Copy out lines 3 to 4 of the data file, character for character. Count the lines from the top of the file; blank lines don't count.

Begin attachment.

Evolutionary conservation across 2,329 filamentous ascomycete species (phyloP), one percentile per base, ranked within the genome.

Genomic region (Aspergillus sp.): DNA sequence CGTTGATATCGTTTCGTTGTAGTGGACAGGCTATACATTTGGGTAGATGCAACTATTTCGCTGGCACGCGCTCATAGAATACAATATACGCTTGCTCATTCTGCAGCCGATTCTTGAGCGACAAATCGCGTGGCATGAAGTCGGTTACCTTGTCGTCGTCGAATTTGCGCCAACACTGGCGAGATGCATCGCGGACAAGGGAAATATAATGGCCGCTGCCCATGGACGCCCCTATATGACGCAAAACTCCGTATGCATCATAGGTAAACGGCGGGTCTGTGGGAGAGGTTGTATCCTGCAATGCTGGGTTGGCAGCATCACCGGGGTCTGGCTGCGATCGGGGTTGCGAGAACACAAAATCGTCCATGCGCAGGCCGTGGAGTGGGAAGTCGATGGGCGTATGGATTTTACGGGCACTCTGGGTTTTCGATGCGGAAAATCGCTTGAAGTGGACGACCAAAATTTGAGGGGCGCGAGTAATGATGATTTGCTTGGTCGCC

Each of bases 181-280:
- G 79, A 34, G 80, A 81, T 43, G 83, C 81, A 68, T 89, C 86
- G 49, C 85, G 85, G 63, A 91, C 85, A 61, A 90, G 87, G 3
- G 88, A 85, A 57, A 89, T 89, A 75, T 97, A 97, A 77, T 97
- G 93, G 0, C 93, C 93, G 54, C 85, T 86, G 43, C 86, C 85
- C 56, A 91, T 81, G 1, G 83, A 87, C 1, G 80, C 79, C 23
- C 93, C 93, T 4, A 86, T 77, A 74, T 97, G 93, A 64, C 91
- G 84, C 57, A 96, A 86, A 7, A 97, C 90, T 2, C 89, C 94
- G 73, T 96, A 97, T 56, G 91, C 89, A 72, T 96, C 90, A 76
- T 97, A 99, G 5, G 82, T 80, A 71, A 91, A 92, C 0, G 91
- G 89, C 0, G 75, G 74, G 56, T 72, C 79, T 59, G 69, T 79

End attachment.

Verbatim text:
Each of bases 181-280:
- G 79, A 34, G 80, A 81, T 43, G 83, C 81, A 68, T 89, C 86